COAL #13: 1966 Triumph 2000 – The Masterly New Triumph 2000


Early 80s, my father bought a Triumph 2500TC – a Mark Two saloon. I loved that car, was the first car I could legally drive in. This car led me to buy my own 2000 Mk2 ten years later – described in COAL #7. Any Triumph “big saloon” was pretty rare in the Netherlands.


When my father had the Triumph 2500TC, I went (by train or bike) to a few Triumph meetings. Here I had a first close look at a Mark One Saloon, and also a Mk1 Wagon.


Some time later, I came across one “in the wild”, a real Curbside Classic! I cycled home to get a camera and take pictures.


AA plate means it is owned by the Dutch Royal family. Queen Juliana at the wheel.


When I was a student (mid 80s), I drove a Citroen 2CV and later Sunbeam Imp. Going for parts in a scrapyard I saw a white Triumph 2000 Mk1 on the forecourt. What the hell? I had only ever once before seen a Mk1 on the road and here was the second one, waiting to be scrapped! It was a genuine delivered new in the Netherlands car, very rare. I could not stand that it would be scrapped so I bought it just to save if from that fate. Towed it home, I then discovered the cilinder head was detached and lying in the boot. The doors were rusted through. I really had no place and money for it and sold it on to a fellow student who promised to restore it. I lost contact so who knows.


Green Mk1


Publicity picture. AEC was a truck brand owned by Leyland Motors who also owned Triumph. This was before the big merger with BMC (Austin/Morris etc).


During the 90s I owned a 2000 Mk2. It was a great car, but this led me to appreciate the Mk1 even more. If there ever would be one for sale… In the year 2000(!), I saw an advertisement for a 2000 Mk1. As mentioned before, a Dutch Mk1 was a real rarity. They never sold well here, too expensive because of the high UK pound in the late sixties. I only had seen these at Triumph meetings and then only a handful. A club registrar told me less than 20 cars were sold new.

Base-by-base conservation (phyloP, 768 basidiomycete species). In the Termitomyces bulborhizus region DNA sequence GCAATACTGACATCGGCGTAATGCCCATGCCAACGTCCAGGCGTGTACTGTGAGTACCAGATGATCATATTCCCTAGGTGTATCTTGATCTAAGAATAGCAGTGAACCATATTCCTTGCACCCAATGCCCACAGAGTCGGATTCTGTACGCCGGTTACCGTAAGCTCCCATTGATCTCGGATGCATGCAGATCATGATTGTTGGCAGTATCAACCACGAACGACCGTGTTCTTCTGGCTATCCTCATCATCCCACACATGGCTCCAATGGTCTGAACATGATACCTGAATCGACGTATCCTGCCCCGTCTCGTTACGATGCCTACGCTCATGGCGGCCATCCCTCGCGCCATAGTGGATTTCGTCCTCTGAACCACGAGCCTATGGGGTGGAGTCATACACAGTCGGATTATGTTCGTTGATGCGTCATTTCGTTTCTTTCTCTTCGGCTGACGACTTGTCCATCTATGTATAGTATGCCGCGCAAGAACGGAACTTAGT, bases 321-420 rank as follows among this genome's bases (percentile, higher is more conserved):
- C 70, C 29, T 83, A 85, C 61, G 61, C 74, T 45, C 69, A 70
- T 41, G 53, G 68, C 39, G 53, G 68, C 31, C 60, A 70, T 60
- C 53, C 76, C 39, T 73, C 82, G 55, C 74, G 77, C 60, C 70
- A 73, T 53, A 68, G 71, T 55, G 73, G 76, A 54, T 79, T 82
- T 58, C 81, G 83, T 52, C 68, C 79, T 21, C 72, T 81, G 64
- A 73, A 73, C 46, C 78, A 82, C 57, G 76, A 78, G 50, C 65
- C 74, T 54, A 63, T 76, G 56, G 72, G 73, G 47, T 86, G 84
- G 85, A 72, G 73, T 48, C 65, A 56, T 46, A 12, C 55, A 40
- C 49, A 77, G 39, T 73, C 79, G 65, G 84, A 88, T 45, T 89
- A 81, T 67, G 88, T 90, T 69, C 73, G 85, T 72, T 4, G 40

Triumph 2000 as advertised


So I contacted the owner and made an appointment. Car looked splendid in its four or five year old two tone paint. The owner assured me the car did not have rust problems when the car was painted, the repaint was done because the paint had become flat and there were little dents and scratches and so on. More changes had been done. Usually I am not in favor of modern wheels on an old car (especially hate Minilites), but have to admit the 15” Revolutions look pretty good with their 5 black spokes and polished rims. Wider tires than normal were fitted but also meant the steering got a lot heavier (power steering was a very rarely selected option in the Netherlands at the time).


At a classic car meeting. A friend’s Humber Sceptre behind my car


This was emphasized even more by the smaller sports steering wheel. Car was also lowered a little by having different springs, SU HIF carburettors replaced the SU H4 carbs, a hand made exhaust spaghetti manifold, bigger inlet valves and hardened valve seats to the cilinder head, a faster cam and the stainless steel exhaust system had a bigger diameter. Overdrive was fitted with the sliding knob on the gear lever. The rear wheel suspension was from a Mk2 meaning the track was a little wider. Interior was a very nice black fabric cloth from a Mk2. Green tinted glass (Sundym) was fitted all round (from a 1975 2500S, the top version of the very last of the Big Saloons). Bumpers were without the overriders.


My Commer Imp van on the left


While I was not in favor to all of these changes, I struck a deal because it was rare to find a Mk1, especially one in a good condition.

I made some changes to the car myself – refitted overriders and the original big steering wheel, fitted a tow bar and installed a LPG system.


South of France

The next three years this Mk1 was used daily. For two years it towed our caravan (a 1971 Constructam) to the south of France.


I loved it, it looked special, was fast enough for the modern traffic, the only one ever on the road, and much more comfortable than “sporty” new cars. I was the only one in the company who did not want a new company lease car but instead choose to have a bit more money so that I could drive my classic instead of a new car.


My daughter trying to break in


Driving the Mk1, one notices a more 60s feeling compared to driving a Mk2. On the other hand it has the same smooth 6 inline engine and direct gear change with overdrive. It is a lovely car to drive, relatively fast at the time. It still gives the impression of being fast which of course is just a sense. One of the things I like so much driving a classic car – you do not have to go really fast to enjoy driving.